John Solari and his Professional Underwriters did and made history by earning the first Best Practice Program Administrator designation. Here’s how and why he did it.

Although it’s brand new, TMPAA already has its first designee. Professional Underwriters Inc. of Exton, Penn., has earned the distinction of being the first program administrator in the country, perhaps the world, to be certified as a Best Practice Program Administrator and able to use the coveted seal and logo. John Solari, president of Professional Underwriters, recently discussed the Best Practice process and what the designation means to his firm in an interview with Insurance Journal’s Andrew Simpson.

“I think we learned a few things in the process. I think we learned we do an awful lot of things pretty well, which we believed that would be the case. But for our organization there were a couple of areas where we actually learned that we could probably do a little better in,” says Solari in the May 22 magazine. (For the complete interview with Solari click on the link above.)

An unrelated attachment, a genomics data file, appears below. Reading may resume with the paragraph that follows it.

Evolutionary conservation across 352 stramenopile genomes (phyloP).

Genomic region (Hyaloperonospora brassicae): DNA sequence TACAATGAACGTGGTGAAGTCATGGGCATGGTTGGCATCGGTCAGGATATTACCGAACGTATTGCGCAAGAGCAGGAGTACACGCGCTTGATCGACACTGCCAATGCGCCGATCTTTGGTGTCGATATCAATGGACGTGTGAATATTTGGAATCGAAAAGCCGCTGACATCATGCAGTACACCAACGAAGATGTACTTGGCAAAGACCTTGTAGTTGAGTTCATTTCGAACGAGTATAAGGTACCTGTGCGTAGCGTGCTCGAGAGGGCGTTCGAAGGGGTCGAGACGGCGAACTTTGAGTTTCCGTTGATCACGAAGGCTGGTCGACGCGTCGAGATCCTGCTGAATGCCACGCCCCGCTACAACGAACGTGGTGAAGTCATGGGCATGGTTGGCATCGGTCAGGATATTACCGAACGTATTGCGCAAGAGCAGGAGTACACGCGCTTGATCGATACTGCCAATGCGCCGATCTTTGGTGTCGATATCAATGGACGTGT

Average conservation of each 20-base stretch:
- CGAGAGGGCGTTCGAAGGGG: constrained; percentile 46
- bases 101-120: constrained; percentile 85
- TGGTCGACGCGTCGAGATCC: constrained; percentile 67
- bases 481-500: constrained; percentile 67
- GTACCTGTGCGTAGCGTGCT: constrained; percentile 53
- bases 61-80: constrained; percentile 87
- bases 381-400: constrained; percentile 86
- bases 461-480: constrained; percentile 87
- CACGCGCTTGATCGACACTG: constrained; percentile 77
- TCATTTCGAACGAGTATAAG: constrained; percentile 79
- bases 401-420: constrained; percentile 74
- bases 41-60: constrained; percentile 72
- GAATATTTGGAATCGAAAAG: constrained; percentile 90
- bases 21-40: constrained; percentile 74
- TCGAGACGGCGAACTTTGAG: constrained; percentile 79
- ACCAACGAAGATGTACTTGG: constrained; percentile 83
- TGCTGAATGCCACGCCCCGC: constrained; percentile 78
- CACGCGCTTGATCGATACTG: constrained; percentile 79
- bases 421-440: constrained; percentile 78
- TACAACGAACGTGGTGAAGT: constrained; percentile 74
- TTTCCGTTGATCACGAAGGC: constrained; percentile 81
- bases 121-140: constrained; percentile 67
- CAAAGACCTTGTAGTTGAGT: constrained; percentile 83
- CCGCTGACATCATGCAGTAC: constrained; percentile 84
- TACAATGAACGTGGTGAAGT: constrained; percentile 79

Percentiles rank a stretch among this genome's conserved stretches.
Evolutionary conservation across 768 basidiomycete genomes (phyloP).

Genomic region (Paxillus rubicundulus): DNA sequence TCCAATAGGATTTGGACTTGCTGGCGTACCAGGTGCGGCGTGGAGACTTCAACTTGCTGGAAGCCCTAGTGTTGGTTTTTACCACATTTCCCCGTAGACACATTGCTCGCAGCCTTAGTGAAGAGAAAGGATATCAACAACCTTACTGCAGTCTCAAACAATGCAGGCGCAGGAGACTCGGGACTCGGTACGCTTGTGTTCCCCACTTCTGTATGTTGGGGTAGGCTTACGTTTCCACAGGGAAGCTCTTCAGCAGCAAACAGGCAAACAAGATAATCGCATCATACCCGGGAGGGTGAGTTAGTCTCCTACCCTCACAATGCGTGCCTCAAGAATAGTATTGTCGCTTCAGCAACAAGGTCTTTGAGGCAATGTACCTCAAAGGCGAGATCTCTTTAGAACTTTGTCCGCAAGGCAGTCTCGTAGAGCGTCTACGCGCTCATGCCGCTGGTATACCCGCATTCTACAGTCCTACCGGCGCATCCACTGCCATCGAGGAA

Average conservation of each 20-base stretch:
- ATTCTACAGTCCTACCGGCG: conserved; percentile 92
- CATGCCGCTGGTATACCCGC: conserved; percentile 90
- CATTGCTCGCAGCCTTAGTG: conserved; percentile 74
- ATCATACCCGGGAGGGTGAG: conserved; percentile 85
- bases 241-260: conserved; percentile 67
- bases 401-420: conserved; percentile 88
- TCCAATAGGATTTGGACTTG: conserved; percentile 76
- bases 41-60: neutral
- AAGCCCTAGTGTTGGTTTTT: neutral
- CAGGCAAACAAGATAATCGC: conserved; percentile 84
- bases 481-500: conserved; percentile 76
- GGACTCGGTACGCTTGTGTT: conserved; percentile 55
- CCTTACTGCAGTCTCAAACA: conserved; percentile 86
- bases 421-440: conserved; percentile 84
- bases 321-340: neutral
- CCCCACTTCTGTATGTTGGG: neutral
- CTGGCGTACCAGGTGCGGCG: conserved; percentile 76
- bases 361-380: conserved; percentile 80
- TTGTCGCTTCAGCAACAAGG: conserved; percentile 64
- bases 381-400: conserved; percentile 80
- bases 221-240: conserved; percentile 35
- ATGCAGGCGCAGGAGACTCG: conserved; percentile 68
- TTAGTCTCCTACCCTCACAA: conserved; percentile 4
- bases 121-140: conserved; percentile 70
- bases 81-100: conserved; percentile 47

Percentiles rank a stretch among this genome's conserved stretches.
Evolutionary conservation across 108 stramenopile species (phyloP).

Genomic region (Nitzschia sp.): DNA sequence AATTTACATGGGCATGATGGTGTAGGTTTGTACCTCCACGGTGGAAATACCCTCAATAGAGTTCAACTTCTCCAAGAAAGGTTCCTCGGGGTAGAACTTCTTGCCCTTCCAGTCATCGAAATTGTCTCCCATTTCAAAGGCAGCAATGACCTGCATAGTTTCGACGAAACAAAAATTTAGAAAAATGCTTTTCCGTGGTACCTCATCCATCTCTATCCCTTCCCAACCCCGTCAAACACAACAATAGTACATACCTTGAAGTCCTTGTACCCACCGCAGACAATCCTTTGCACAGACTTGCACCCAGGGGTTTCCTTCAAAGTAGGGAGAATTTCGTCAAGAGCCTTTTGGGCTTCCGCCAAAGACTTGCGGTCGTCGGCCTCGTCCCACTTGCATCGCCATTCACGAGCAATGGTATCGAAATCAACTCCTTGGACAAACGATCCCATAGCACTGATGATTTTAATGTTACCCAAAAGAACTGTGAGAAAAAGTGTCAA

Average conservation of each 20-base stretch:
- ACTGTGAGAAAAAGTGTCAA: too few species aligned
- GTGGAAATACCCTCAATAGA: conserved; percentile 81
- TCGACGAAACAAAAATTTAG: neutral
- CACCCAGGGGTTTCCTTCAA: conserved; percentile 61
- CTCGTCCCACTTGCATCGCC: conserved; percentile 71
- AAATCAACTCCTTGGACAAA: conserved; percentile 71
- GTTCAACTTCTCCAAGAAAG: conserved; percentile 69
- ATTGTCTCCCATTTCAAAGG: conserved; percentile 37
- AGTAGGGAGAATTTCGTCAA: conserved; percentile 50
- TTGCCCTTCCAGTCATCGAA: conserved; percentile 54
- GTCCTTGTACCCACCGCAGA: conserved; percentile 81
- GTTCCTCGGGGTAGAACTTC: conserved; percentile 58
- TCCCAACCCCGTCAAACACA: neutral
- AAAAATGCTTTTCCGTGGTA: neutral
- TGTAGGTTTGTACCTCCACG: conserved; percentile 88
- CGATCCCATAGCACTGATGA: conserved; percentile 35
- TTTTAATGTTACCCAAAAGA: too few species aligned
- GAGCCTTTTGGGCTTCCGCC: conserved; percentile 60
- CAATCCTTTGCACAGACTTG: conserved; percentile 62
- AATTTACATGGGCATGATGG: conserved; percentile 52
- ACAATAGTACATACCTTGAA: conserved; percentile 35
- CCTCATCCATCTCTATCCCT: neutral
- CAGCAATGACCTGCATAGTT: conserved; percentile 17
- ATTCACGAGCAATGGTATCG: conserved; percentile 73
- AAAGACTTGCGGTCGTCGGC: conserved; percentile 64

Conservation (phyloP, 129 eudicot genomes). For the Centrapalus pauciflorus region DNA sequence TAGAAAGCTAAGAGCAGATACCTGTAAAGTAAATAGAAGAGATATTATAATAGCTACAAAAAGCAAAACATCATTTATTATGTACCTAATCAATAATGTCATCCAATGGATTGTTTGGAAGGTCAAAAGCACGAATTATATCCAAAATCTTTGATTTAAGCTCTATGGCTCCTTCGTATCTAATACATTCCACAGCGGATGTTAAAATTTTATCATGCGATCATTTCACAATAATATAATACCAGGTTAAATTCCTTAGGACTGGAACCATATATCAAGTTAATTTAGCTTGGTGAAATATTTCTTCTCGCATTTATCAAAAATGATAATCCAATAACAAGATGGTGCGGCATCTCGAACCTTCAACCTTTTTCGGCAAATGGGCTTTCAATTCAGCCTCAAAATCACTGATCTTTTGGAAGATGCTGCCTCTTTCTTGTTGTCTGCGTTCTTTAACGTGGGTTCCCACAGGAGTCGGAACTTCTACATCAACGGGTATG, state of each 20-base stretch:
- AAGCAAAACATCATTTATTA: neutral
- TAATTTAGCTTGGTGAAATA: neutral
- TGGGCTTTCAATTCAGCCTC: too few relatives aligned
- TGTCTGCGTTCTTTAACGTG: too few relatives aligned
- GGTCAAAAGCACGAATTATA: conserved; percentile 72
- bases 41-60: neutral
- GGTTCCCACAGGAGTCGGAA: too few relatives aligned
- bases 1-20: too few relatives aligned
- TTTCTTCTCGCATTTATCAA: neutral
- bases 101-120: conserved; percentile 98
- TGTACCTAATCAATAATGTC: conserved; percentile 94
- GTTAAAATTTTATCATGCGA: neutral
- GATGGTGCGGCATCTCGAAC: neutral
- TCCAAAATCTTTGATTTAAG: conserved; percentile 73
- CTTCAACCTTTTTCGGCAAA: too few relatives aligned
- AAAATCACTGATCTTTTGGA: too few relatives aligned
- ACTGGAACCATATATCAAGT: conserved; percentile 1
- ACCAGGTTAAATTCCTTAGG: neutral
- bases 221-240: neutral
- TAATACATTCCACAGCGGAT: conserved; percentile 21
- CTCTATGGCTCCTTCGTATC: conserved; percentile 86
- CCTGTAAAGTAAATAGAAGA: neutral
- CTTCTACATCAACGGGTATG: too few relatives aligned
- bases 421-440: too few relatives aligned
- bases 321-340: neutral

The issue also contains Insurance Journal’s exclusive 15th Annual Program Directory, Vol. I., a complete source of program business markets and administrators throughout the country.

Insurance Journal readers also get Best Practices, a new column that profiles how some of the nation’s top performing agencies run their operations. The May 22 issue looks at California-based SullivanCurtisMonroe. William Curtis, managing partner and chief executive officer, says growth, profit and fun have meant continued success for his independent agency.